The latest versions of Lightroom (Lightroom CC and Lightroom 6) have a new feature for merging HDR files within Lightroom. In the past it has been necessary to use Photoshop or HDR plug-ins like Photomatix Pro or Nik HDR Pro. As someone who shoots HDR regularly and uses Lightroom for the majority of his workflow, I like the idea of having HDR built directly into Lightroom. Even though I use Photomatix Pro for my HDR, Lightroom is a big part of my HDR process. I use it to prepare source photos with a few basic settings, such as white balance and basic lens corrections. Then I merge those photos using Lightroom’s plugin for Photomatix Pro to create an HDR file. Finally I import the merged file into Lightroom for fine-tuning. This last part of the process is where the magic often happens. But to make that magic I need a high quality merged HDR file. If Lightroom could become my go-to HDR merging solution, it would save me time and streamline my postproduction workflow.
I decided to do a test to compare Lightroom’s HDR feature to Photomatix Pro, my go-to HDR program. Below are two images merged from a three-photo HDR series I shot during blue hour last night in downtown Portland. The first image is the result of merging the three source files (2-,0,+2 EV) in Lightroom. The second image is the same set of files merged in Photomatix Pro’s Exposure Fusion Natural. Both sets of images had medium deghosting applied during the HDR process. Both merged files were processed further in Lightroom using the Basic panel, Detail panel, and gradients at the top and bottom of each image. In both cases my goal was to make each image look as good as I could after the merge.
Sharpness and Noise
The screenshot below shows a detail of each image at 1:1 magnification. The Lightroom HDR is on the left and the Photomatix Pro image on the right. The main differences to notice are sharpness and noise. The Photomatix Pro image has a greater range of detail in the shadows, such as the bushes and seawall. The Lightroom HDR image on the left has less shadow detail. In fact I had to apply +75 to Shadows in the Basic panel to get them this light. (I applied +40 to the Photomatix Pro image.)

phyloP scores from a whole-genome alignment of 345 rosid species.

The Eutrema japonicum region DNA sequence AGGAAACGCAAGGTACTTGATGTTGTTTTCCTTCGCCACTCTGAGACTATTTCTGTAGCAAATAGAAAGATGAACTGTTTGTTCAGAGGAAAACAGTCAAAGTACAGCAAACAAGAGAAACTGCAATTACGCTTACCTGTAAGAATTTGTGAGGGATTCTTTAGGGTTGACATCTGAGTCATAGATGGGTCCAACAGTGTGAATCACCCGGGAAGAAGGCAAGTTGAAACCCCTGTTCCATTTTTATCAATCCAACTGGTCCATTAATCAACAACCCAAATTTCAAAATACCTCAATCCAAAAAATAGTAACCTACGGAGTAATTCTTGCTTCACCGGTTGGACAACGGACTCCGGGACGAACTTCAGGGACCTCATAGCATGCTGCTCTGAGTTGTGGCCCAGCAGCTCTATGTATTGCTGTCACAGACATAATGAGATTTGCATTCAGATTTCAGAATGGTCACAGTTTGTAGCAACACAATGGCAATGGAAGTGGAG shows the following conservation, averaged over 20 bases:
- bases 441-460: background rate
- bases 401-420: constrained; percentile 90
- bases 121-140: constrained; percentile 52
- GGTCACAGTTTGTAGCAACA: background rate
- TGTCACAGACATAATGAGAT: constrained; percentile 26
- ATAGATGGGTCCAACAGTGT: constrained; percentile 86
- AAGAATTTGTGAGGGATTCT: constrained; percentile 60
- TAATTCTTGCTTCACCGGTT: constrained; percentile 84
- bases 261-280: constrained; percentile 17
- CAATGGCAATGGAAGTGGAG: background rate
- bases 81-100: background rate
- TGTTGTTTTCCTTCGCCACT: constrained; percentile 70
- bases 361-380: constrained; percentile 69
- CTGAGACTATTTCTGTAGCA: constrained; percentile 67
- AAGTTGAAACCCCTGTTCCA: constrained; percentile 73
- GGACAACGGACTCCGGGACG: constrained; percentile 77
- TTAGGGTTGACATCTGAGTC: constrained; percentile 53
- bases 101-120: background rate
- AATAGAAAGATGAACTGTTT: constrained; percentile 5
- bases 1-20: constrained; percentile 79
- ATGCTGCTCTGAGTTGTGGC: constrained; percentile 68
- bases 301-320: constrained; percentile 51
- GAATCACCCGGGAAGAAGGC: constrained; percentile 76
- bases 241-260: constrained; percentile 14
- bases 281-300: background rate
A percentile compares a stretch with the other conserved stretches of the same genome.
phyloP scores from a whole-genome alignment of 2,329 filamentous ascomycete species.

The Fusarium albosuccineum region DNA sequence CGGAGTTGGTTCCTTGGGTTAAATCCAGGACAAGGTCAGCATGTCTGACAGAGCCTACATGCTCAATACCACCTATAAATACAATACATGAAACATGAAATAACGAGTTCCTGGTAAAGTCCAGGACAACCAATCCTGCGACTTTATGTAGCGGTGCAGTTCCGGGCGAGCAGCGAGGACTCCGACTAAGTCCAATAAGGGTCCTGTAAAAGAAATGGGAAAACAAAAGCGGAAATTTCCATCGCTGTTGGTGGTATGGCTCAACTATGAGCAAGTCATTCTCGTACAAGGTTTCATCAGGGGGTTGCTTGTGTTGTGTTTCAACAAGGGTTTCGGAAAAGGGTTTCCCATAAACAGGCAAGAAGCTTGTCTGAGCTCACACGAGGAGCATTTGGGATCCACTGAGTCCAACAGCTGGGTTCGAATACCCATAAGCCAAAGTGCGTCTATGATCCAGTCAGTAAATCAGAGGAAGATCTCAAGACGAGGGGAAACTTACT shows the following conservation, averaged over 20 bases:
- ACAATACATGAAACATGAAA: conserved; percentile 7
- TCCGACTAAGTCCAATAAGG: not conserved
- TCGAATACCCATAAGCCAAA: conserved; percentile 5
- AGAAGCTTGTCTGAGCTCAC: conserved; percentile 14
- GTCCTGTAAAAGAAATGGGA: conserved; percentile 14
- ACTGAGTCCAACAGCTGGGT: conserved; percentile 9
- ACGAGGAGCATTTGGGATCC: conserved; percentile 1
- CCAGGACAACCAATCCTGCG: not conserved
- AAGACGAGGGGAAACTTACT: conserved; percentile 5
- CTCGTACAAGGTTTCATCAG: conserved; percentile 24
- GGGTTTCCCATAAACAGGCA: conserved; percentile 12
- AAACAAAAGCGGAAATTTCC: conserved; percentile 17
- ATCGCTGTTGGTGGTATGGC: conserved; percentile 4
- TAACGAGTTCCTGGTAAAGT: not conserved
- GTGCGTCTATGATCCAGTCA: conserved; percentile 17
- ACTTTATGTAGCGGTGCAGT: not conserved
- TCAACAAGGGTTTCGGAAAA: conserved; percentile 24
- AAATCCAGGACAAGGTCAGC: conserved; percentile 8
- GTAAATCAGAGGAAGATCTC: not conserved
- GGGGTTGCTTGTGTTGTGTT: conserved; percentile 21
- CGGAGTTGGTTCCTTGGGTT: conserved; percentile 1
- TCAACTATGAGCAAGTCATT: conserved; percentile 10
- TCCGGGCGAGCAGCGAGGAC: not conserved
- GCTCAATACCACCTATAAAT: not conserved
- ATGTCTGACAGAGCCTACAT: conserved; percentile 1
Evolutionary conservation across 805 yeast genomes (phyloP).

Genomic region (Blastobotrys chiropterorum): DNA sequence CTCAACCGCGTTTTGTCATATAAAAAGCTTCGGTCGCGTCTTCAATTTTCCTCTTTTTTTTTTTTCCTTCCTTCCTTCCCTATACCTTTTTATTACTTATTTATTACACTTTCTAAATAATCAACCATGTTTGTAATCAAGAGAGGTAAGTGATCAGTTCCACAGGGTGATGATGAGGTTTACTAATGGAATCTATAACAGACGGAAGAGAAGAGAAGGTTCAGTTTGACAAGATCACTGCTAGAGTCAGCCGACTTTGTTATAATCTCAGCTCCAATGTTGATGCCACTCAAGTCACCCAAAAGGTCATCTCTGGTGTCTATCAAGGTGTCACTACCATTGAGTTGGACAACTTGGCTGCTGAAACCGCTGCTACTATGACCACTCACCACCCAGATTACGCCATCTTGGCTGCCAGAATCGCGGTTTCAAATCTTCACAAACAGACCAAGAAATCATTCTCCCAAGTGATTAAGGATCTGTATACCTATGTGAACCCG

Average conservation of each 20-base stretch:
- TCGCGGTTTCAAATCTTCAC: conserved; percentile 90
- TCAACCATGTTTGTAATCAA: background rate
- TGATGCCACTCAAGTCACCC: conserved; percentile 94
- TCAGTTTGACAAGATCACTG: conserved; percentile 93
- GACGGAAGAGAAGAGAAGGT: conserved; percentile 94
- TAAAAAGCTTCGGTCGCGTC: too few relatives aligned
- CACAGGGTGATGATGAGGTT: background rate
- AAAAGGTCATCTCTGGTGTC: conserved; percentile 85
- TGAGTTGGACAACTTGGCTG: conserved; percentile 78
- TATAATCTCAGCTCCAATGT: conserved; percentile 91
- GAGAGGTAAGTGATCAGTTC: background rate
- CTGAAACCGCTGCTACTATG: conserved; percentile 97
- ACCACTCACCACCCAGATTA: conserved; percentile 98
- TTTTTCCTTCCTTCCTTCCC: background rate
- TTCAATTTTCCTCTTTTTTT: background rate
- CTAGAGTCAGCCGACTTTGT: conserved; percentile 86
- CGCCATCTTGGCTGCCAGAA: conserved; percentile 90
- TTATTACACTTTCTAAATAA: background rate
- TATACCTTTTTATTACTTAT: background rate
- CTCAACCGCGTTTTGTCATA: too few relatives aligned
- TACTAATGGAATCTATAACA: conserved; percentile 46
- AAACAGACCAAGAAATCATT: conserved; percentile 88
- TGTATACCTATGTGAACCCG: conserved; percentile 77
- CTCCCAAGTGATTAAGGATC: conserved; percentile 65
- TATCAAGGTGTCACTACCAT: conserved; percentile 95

Both versions shown above received the same level of sharpening for this comparison (+25, 1.0 25, 0 in the Detail panel). The Lightroom HDR on the left isn’t nearly as sharp as the Photomatix Pro file on the right. Additional sharpening can be applied to improve the sharpness of the Lightroom image, but it would be difficult to get it to match the Photomatix Pro sharpness. I should mention that I applied a generous amount of Local Contrast in Photomatix Pro to get the look I like, which is sharp and crips. This option isn’t possible when merging HDR in Lightroom.
The Photomatix Pro HDR on the right shows more noise than the Lightroom HDR on the left. (Both files received +15 Luminance noise removal in Lightroom’s Detail panel.) The additional noise is most likely due to the sharper file and the lighter shadow areas. More noise removal in Lightroom would help to manage noise in the Photomatix Pro image, though it isn’t too bad considering this is a 1:1 magnification.
Ghosting in the Machine
Ghosting is a common problem when merging multiple source photos into a single HDR image. If something in the scene is moving, such as headlights on the bridge, water, and clouds, they can create ghosts in the final image. All HDR software has some sort of ghost removal to help manage this problem. In Lightroom it’s quite rudimentary. You have four choices: none, low, medium, and high. When Show Deghost Overlay is selected, a red mask overlay shows on the image to indicate where ghost removal will occur, as shown in Figure 4. The preview increases in size with higher Deghost Amount settings. Deghosting in Photomatix Pro is much more powerful. You can make small changes to the amount of deghosting, choose which source file to use as your base image, and select specific areas for selected deghosting of a problem area.